The Kaali Meteorite Crater is located in the village of Kaali on the Estonian island of Saaremaa, 18km from its capital Kuressaare. It was the last giant meteorite to fall into a densely populated area, and the scar it left on the landscape tells about the terrible events which happened here during the Bronze Age.
About 7,600 years ago, a large rock, some 20 to 80 tons in mass, ripped through Earth’s atmosphere at velocities between 10 and 20 km/s. At an altitude of 5–10 km, the meteorite broke up into pieces and fell in fragments. The largest of them slammed into the earth releasing energy equivalent to about 20 kilotons of TNT, or 25% more powerful than the atomic bomb that leveled Hiroshima during the end of the World War II. The explosion removed approximately 81,000 cubic meters of dolomites and other rock, formed a fireball 7–8 km tall and incinerated forests within a 6 km radius. At the time of impact the site was forested with a small human population. Casualties must have been numerous.
The exploding meteor left a total of nine craters in an area which is now known as the Kaali Meteorite Crater Field. The largest of these crater has a diameter of 110 meters and a depth of 22 meters. Other pieces of meteorite formed smaller craters with diameters ranging from 12 to 40 meters and their respective depths vary from one to four meters. All lie within a distance of 1 km from the main crater.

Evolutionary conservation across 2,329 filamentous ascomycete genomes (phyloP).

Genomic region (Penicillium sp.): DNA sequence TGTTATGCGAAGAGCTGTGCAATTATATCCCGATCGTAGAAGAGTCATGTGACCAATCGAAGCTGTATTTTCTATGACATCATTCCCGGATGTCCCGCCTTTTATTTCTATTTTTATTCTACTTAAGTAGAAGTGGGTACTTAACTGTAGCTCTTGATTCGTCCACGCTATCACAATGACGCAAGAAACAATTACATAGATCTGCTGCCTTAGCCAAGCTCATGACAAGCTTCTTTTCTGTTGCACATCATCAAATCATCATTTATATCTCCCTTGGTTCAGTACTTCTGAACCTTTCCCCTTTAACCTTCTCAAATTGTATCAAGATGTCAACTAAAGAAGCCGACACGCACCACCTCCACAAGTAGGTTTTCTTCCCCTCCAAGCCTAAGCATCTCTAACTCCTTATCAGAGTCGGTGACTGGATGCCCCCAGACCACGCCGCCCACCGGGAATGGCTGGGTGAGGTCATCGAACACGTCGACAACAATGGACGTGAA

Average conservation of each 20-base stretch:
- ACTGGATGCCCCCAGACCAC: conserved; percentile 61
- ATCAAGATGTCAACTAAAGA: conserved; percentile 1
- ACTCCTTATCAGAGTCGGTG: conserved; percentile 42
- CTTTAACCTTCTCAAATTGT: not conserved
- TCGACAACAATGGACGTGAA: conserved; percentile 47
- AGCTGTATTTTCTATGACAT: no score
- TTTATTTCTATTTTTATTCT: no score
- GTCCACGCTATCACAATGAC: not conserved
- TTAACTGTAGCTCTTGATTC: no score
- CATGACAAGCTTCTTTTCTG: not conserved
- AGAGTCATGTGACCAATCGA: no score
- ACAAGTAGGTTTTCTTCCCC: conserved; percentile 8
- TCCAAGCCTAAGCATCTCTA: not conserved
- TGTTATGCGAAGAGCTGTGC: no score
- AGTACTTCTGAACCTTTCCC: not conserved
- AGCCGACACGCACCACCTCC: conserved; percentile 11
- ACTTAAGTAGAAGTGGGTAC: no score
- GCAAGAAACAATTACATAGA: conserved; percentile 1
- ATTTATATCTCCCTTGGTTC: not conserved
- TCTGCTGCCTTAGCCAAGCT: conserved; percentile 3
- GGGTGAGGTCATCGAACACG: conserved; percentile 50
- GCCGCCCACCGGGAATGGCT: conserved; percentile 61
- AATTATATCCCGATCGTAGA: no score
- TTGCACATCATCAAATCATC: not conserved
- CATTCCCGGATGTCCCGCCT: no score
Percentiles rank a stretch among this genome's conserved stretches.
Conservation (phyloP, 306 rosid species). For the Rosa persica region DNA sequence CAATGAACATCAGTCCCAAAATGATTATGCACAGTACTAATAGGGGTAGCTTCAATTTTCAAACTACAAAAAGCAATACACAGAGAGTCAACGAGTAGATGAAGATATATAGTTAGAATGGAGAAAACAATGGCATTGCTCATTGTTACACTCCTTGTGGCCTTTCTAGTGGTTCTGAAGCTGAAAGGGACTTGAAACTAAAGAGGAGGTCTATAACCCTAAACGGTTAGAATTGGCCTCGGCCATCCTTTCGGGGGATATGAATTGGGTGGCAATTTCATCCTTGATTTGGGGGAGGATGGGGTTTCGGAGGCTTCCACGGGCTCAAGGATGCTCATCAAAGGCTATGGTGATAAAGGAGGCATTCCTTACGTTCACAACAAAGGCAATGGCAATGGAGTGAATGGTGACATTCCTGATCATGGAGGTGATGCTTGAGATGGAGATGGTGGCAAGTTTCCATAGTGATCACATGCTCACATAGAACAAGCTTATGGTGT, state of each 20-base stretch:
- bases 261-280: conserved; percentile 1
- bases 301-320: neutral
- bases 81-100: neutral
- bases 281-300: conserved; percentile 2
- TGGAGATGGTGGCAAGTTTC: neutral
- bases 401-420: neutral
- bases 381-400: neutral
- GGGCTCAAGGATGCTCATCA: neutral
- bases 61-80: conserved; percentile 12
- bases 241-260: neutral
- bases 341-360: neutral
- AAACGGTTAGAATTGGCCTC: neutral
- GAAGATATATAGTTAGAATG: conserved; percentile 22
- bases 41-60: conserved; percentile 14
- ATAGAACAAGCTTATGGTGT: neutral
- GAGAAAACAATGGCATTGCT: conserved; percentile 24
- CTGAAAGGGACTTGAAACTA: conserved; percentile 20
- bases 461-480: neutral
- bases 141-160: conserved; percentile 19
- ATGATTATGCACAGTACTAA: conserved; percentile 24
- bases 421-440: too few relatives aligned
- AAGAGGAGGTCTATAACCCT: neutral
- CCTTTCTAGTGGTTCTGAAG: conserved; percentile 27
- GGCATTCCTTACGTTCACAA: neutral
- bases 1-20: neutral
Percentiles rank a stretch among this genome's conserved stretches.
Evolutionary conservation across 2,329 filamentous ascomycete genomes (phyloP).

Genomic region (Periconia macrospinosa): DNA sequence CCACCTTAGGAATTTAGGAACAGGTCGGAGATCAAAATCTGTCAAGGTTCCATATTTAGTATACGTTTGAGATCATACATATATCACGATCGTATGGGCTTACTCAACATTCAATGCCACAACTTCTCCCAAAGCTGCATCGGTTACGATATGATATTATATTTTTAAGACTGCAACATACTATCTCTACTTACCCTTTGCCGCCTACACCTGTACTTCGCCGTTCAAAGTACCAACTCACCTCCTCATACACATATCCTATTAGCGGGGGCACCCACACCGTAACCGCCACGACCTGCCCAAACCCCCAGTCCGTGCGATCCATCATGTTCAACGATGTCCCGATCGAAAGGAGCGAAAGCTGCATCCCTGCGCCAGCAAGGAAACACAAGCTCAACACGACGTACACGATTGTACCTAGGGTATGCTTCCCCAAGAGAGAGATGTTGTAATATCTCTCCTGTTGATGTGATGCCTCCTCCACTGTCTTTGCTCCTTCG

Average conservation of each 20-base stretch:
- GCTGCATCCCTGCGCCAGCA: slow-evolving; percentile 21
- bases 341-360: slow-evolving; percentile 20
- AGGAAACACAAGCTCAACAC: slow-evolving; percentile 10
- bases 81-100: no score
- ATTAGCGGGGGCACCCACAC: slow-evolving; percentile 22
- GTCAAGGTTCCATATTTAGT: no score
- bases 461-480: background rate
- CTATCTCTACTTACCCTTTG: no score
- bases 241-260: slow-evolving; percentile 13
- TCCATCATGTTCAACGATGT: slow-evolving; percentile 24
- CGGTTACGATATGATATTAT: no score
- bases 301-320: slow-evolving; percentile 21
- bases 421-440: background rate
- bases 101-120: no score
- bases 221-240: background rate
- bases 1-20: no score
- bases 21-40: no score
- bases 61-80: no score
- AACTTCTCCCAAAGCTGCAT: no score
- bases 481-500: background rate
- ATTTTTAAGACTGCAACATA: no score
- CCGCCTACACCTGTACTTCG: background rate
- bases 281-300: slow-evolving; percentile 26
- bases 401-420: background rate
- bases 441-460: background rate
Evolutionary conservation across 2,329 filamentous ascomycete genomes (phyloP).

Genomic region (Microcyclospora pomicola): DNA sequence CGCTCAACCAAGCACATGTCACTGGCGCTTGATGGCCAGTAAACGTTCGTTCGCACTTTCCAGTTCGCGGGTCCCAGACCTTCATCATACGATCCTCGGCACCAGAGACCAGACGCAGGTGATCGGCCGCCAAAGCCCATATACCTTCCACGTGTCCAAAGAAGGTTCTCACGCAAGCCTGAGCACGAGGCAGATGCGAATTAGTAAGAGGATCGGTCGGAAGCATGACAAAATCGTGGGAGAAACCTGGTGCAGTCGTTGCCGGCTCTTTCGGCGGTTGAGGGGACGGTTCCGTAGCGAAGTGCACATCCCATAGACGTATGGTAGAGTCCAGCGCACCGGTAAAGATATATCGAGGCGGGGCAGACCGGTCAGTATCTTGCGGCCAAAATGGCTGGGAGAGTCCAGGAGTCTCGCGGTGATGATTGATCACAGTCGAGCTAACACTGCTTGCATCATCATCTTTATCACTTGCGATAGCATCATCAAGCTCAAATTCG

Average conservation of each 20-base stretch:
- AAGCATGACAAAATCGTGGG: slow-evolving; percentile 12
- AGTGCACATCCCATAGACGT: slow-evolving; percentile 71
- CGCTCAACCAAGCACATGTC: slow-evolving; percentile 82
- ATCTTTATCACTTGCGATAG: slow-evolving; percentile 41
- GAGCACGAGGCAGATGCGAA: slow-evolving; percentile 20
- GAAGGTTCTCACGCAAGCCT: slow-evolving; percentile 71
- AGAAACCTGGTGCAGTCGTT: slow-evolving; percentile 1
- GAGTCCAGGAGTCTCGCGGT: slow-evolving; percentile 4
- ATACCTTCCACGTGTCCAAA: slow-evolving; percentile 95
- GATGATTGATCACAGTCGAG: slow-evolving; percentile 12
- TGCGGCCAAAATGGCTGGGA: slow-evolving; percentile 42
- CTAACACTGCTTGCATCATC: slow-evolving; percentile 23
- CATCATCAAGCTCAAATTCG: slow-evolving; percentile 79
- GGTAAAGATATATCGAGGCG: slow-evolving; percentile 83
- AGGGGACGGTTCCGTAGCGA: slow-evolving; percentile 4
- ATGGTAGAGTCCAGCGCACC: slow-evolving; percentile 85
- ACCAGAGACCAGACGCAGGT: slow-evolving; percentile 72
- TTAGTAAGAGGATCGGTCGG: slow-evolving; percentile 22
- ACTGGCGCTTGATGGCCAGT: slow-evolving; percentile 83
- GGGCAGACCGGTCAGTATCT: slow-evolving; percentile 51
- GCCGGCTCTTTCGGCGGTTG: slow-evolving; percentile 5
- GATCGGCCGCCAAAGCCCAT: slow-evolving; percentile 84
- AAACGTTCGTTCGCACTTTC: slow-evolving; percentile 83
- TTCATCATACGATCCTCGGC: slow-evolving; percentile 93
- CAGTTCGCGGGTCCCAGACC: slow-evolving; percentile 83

Today Kaali Crater has a lake in it, fed by ground water and precipitation. Depending on the time of year, this lake has a diameter of 30 - 60 meters and depth of 1 - 6 meters. Surrounding Kaali crater are the remains of an immense stone wall 470 meters long, 2.5 meters thick and approximately 2 meters high, built during the early Iron Age (600 B.C. to 100 A.D.) An extraordinary number of domestic animal bones have been found inside the walled area, the latest dating to the 17th century, suggesting that the lake was used not only as a watering hole but as a place for ritual sacrifices. There are also evidence of a fortified settlement inhabited from the 5th to 7th century BC and a small hoard of silver jewelry from the 3rd to 5th centuries AD.
The wall, the silver and the bones have led to speculation that centuries after the catastrophic explosion took place, the crater took on the role of a pagan worship site. The Estonians are known to have made animal offerings to ensure good harvests, which continued to be made in secret long after the Church forbade such pagan practices.
Stories of the catastrophe and the lake appear prominently in Finnish mythology, particularly the national epic, Kalevala which give a very realistic description of fire falling from the sky that burned houses, fields, fens and humans.
Tilted dolomite bedrock in the walls of the main crater. Photo credit
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